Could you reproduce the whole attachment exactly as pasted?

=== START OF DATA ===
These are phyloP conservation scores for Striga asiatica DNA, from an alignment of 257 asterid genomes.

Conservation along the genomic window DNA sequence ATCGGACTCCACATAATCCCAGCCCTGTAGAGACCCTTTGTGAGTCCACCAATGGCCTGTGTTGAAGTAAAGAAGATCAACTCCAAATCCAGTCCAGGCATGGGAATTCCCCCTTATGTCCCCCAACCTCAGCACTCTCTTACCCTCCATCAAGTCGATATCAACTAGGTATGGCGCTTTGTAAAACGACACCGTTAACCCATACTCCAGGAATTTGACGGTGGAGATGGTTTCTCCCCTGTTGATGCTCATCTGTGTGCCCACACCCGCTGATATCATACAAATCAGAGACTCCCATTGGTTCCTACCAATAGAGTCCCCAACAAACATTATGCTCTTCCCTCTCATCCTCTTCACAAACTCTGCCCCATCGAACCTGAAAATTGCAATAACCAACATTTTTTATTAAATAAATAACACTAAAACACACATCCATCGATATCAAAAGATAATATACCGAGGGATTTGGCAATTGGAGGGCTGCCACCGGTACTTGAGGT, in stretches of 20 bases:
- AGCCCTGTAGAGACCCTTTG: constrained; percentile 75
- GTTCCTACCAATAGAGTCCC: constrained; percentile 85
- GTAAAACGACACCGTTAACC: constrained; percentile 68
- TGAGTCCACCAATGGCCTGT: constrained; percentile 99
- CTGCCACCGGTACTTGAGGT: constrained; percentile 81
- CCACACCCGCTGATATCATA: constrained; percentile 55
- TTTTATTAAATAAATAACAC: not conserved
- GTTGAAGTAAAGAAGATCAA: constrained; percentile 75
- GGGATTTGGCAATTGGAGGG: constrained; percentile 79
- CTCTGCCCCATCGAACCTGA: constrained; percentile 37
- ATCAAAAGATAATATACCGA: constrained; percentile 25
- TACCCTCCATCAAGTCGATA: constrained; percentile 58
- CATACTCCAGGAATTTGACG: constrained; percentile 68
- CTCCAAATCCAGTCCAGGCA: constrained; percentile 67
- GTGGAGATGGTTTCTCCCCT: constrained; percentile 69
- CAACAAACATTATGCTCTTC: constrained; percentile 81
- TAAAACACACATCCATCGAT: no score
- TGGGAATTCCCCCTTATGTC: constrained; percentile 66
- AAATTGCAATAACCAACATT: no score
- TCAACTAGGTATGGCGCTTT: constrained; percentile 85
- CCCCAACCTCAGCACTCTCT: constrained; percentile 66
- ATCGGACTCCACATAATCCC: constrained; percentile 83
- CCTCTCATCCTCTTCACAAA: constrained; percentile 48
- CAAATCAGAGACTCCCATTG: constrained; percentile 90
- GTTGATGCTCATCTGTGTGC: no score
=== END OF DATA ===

These are phyloP conservation scores for Striga asiatica DNA, from an alignment of 257 asterid genomes.

Conservation along the genomic window DNA sequence ATCGGACTCCACATAATCCCAGCCCTGTAGAGACCCTTTGTGAGTCCACCAATGGCCTGTGTTGAAGTAAAGAAGATCAACTCCAAATCCAGTCCAGGCATGGGAATTCCCCCTTATGTCCCCCAACCTCAGCACTCTCTTACCCTCCATCAAGTCGATATCAACTAGGTATGGCGCTTTGTAAAACGACACCGTTAACCCATACTCCAGGAATTTGACGGTGGAGATGGTTTCTCCCCTGTTGATGCTCATCTGTGTGCCCACACCCGCTGATATCATACAAATCAGAGACTCCCATTGGTTCCTACCAATAGAGTCCCCAACAAACATTATGCTCTTCCCTCTCATCCTCTTCACAAACTCTGCCCCATCGAACCTGAAAATTGCAATAACCAACATTTTTTATTAAATAAATAACACTAAAACACACATCCATCGATATCAAAAGATAATATACCGAGGGATTTGGCAATTGGAGGGCTGCCACCGGTACTTGAGGT, in stretches of 20 bases:
- AGCCCTGTAGAGACCCTTTG: constrained; percentile 75
- GTTCCTACCAATAGAGTCCC: constrained; percentile 85
- GTAAAACGACACCGTTAACC: constrained; percentile 68
- TGAGTCCACCAATGGCCTGT: constrained; percentile 99
- CTGCCACCGGTACTTGAGGT: constrained; percentile 81
- CCACACCCGCTGATATCATA: constrained; percentile 55
- TTTTATTAAATAAATAACAC: not conserved
- GTTGAAGTAAAGAAGATCAA: constrained; percentile 75
- GGGATTTGGCAATTGGAGGG: constrained; percentile 79
- CTCTGCCCCATCGAACCTGA: constrained; percentile 37
- ATCAAAAGATAATATACCGA: constrained; percentile 25
- TACCCTCCATCAAGTCGATA: constrained; percentile 58
- CATACTCCAGGAATTTGACG: constrained; percentile 68
- CTCCAAATCCAGTCCAGGCA: constrained; percentile 67
- GTGGAGATGGTTTCTCCCCT: constrained; percentile 69
- CAACAAACATTATGCTCTTC: constrained; percentile 81
- TAAAACACACATCCATCGAT: no score
- TGGGAATTCCCCCTTATGTC: constrained; percentile 66
- AAATTGCAATAACCAACATT: no score
- TCAACTAGGTATGGCGCTTT: constrained; percentile 85
- CCCCAACCTCAGCACTCTCT: constrained; percentile 66
- ATCGGACTCCACATAATCCC: constrained; percentile 83
- CCTCTCATCCTCTTCACAAA: constrained; percentile 48
- CAAATCAGAGACTCCCATTG: constrained; percentile 90
- GTTGATGCTCATCTGTGTGC: no score